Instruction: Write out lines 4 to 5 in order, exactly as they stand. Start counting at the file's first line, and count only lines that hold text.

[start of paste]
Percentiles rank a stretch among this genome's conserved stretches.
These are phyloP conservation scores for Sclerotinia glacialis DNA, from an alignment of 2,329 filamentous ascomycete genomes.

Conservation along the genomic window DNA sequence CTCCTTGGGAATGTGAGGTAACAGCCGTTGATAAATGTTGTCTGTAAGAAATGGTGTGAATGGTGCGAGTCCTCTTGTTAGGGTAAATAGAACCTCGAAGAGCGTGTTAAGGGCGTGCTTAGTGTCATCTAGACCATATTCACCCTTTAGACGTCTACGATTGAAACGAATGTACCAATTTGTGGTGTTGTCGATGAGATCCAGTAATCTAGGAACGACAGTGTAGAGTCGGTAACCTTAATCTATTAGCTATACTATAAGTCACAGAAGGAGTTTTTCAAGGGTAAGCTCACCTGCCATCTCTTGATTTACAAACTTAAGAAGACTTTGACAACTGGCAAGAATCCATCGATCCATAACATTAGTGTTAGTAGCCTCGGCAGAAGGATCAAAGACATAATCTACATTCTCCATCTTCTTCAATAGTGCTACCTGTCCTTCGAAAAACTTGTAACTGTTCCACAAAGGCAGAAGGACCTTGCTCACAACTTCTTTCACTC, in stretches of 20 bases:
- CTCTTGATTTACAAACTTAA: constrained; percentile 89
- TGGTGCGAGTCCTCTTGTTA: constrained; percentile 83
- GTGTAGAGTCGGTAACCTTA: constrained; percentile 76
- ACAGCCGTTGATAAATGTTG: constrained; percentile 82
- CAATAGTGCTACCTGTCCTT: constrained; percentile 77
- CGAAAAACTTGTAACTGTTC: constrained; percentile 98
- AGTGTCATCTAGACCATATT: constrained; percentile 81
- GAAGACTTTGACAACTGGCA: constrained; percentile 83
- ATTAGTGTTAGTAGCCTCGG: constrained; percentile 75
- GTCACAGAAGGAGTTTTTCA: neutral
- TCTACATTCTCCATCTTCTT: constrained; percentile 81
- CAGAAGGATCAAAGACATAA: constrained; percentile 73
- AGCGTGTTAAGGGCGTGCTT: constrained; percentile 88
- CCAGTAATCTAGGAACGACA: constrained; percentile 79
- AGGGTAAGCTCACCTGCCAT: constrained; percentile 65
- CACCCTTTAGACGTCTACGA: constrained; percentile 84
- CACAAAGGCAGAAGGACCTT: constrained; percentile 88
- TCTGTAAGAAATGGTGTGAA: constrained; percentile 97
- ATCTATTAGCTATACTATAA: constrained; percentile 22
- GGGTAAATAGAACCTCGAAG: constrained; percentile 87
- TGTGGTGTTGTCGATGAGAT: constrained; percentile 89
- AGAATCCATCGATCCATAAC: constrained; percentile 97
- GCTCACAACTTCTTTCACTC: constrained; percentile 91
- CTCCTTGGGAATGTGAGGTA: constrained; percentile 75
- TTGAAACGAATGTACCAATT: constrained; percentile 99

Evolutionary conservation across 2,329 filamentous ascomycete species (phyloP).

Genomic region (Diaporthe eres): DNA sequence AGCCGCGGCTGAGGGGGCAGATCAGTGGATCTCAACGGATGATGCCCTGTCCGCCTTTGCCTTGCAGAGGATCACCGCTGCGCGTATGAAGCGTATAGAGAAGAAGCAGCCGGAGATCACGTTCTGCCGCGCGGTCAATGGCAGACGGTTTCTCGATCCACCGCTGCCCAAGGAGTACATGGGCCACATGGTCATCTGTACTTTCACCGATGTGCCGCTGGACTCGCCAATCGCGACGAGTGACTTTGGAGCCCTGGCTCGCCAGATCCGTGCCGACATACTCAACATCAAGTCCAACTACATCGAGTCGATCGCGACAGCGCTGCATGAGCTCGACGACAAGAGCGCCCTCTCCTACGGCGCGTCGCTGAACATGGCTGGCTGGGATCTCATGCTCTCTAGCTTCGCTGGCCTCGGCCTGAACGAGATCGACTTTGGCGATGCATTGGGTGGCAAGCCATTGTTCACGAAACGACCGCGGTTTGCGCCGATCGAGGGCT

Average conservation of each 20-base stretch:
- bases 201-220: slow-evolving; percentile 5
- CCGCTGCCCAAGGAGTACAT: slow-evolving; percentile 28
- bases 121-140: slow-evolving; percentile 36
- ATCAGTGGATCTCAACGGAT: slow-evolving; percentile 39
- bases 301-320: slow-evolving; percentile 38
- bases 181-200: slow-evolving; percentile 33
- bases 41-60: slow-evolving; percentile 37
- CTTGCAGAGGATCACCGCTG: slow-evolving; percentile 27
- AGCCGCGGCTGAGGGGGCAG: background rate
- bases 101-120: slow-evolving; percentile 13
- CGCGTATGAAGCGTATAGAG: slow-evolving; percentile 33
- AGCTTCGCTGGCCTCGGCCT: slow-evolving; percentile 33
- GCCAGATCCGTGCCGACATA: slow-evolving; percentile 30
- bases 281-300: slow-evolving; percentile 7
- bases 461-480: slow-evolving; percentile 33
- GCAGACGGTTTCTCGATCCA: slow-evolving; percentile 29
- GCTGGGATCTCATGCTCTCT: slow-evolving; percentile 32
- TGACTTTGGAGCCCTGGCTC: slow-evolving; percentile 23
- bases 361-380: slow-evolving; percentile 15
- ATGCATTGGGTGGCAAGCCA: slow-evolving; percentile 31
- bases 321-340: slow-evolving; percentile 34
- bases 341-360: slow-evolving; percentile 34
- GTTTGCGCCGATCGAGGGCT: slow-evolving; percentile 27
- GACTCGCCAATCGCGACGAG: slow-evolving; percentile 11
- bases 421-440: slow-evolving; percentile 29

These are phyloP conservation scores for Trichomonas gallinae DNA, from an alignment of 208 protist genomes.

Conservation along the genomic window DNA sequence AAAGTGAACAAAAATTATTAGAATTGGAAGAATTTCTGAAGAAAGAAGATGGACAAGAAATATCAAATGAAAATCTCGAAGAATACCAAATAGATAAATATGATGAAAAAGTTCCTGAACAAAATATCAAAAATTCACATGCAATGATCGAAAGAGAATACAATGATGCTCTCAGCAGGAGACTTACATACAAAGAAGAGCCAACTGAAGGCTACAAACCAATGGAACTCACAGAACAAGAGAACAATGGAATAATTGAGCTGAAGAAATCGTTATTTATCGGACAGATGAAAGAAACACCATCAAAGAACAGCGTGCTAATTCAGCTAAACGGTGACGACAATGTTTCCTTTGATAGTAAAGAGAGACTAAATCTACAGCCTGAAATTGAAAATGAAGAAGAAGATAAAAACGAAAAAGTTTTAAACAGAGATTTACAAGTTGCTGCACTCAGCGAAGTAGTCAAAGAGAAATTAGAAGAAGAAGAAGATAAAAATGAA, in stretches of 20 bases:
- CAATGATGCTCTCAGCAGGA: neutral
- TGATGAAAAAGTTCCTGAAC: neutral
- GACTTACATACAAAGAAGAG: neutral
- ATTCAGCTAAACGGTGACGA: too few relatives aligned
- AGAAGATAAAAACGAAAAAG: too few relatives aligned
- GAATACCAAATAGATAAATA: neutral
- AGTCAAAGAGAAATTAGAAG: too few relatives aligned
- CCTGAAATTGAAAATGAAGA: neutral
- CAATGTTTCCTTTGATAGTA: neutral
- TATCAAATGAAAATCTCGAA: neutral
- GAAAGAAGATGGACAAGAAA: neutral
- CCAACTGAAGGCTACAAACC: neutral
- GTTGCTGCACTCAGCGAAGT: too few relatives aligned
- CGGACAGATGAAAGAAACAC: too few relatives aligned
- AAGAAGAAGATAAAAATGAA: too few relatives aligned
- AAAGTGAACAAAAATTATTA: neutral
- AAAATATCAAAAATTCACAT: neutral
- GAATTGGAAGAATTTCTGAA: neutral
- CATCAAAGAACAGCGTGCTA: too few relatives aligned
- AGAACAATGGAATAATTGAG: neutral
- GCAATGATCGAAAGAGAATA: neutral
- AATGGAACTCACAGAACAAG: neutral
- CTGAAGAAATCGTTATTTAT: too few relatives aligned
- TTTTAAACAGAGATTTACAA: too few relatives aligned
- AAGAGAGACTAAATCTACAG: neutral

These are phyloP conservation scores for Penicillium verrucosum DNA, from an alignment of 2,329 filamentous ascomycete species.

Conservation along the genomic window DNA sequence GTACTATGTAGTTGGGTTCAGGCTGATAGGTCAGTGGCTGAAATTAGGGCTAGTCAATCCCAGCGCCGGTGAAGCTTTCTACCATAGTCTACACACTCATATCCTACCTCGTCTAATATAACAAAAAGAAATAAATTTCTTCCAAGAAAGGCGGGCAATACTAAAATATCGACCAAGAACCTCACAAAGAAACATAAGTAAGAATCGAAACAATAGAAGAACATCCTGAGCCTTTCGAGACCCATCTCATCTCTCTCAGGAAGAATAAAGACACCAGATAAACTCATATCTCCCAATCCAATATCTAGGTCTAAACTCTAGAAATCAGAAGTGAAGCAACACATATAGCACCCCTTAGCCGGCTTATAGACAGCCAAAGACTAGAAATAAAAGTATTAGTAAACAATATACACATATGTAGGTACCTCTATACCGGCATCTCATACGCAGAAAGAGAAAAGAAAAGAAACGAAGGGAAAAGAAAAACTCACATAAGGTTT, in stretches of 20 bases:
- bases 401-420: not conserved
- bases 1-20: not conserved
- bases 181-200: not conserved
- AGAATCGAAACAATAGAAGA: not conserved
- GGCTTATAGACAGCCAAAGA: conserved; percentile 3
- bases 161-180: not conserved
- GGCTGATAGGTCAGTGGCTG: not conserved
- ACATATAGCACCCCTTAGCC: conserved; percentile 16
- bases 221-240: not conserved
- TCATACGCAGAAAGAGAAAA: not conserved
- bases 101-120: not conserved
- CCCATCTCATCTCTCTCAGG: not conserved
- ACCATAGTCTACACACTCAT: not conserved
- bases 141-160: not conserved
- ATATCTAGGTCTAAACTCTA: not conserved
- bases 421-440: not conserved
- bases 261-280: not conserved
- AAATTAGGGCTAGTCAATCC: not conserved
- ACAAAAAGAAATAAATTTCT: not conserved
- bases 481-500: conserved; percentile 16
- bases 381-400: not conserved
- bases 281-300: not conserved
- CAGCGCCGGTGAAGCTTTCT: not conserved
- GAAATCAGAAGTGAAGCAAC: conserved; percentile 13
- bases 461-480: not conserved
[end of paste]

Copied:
- CTCTTGATTTACAAACTTAA: constrained; percentile 89
- TGGTGCGAGTCCTCTTGTTA: constrained; percentile 83